The receiver of failed company Ross Asset Management says he has some sympathy with investors angry at having to pay legal bills for New Zealand's biggest single fraudster.
David Ross was jailed in November last year after pleading guilty to charges laid against him by the Serious Fraud Office. His legal bills are being met out of assets.
Ross was sentenced to 10 years and 10 months, with a minimum non-parole period of half that time.
The ponzi scheme he'd been running had collapsed, owing investors $115 million, and he had pleaded guilty to charges laid by the SFO and the Financial Markets Authority.
PricewaterhouseCoopers has paid Ross' lawyers Chapman Tripp almost $108,000, but receiver John Fisk said it is having a bill for $220,000 independently assessed because it appears to be too high.
"It comes back to the question of what would be a reasonable fee for the work that was carried out, given that Mr Ross had pleaded guilty to the charges.
"We wanted to get a better understanding on why they had got to the level they have in the first instance. It appeared to us those fees seemed very high."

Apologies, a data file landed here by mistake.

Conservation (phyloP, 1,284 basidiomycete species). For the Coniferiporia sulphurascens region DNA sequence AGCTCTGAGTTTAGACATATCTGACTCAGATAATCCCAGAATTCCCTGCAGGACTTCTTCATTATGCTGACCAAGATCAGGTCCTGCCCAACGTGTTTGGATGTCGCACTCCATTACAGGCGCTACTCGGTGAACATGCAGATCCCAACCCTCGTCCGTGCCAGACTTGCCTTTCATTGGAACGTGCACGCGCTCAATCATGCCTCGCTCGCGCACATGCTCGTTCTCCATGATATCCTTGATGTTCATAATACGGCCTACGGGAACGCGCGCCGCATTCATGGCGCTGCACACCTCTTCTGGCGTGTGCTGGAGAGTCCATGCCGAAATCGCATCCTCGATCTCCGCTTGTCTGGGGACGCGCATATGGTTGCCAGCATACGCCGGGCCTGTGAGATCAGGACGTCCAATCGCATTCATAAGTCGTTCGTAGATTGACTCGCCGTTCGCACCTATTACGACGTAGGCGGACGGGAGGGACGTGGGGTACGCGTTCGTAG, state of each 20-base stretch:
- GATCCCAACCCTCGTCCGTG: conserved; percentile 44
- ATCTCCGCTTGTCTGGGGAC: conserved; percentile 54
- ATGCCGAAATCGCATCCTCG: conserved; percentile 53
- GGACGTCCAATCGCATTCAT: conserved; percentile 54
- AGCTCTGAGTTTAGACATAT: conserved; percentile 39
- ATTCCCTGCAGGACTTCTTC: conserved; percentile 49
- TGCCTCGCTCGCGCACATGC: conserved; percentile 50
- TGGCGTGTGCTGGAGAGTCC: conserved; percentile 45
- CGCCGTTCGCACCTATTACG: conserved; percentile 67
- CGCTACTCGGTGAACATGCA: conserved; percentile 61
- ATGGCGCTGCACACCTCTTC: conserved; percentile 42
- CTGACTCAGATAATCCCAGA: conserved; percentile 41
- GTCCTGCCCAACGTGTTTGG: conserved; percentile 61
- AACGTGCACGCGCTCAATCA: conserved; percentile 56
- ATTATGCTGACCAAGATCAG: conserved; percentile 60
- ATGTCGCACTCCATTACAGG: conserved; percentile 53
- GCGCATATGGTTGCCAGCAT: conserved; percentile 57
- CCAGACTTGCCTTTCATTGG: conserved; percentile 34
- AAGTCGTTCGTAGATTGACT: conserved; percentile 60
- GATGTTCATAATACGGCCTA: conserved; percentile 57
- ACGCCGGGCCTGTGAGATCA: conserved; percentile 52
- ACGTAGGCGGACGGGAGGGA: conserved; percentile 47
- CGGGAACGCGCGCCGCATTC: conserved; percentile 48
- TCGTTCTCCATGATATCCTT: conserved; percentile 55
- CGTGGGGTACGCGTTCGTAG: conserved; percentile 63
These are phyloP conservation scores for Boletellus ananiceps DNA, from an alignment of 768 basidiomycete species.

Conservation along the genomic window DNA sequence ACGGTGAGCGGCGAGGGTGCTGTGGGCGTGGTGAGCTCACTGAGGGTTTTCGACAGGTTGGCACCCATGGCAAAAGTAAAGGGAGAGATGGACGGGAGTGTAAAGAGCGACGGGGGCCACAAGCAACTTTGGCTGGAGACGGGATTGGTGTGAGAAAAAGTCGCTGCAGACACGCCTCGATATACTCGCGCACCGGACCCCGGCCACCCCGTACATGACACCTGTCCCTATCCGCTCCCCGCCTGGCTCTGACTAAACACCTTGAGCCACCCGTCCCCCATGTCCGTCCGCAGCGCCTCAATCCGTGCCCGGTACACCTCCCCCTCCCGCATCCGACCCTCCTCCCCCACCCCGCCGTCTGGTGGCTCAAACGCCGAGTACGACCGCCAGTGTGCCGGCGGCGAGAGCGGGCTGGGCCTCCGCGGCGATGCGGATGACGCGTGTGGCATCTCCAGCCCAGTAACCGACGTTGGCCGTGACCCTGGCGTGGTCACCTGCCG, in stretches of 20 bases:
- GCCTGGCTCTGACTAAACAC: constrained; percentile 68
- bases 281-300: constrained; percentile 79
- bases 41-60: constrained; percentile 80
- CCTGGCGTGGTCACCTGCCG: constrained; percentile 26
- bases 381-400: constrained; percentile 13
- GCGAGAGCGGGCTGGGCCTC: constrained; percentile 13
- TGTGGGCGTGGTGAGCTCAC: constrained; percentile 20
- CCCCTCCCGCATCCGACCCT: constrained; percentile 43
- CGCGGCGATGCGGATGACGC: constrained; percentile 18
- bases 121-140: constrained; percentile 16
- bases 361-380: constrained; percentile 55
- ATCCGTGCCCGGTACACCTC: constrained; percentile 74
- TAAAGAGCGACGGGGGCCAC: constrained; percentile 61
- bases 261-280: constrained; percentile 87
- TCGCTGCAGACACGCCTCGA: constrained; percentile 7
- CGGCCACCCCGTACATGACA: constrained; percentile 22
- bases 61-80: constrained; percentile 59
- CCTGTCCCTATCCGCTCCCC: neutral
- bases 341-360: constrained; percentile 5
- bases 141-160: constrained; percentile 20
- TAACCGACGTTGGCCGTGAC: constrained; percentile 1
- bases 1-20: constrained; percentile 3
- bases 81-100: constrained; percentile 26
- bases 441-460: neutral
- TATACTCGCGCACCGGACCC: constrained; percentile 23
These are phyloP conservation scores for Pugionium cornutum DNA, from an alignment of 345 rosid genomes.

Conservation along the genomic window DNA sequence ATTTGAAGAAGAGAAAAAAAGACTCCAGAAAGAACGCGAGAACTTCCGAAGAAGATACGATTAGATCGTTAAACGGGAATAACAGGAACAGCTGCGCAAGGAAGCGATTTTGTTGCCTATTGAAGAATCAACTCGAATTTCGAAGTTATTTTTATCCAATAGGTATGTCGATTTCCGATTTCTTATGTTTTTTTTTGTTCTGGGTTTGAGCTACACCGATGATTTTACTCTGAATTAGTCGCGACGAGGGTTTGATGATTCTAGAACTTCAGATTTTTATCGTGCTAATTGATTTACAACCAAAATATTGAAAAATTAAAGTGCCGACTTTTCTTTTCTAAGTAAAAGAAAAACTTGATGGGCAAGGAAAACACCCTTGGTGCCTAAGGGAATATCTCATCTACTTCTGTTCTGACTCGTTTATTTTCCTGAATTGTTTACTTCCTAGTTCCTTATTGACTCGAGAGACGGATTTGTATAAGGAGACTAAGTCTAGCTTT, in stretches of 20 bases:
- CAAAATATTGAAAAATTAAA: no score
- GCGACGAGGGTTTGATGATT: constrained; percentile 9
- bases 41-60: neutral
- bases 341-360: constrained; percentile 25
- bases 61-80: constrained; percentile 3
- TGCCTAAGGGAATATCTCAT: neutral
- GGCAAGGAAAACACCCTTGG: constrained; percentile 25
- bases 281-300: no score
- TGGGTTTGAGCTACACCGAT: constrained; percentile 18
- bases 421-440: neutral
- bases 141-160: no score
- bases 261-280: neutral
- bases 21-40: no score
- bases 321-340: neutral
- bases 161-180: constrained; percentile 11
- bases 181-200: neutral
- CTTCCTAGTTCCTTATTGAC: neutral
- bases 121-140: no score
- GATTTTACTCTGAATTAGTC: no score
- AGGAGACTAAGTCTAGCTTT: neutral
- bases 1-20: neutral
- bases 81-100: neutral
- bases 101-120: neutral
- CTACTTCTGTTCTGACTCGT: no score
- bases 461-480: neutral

An investor, Bruce Tichbon, said the bill is extremely high when Ross' guilt was clear cut.
"Most of that third of a million has simply gone to defending his own position - with the same ruthless efficiency with which he robbed his investors - he's simply been defending his own position financially."
John Fisk told Radio New Zealand's Checkpoint programme on Friday the decision to allow Ross to pay his legal fees out of his assets was made at the beginning of the court case.
"I have some sympathy for their (investors') views, but you would expect that someone would be entitled to defend themselves with the funds that they have under their ownership.
"This is money from his personal assets, and at that time obviously we didn't know what the outcome of any prosecution would be."
Mr Fisk said Chapman Tripp has yet to submit its bill for Ross's unsuccessful appeal earlier this year.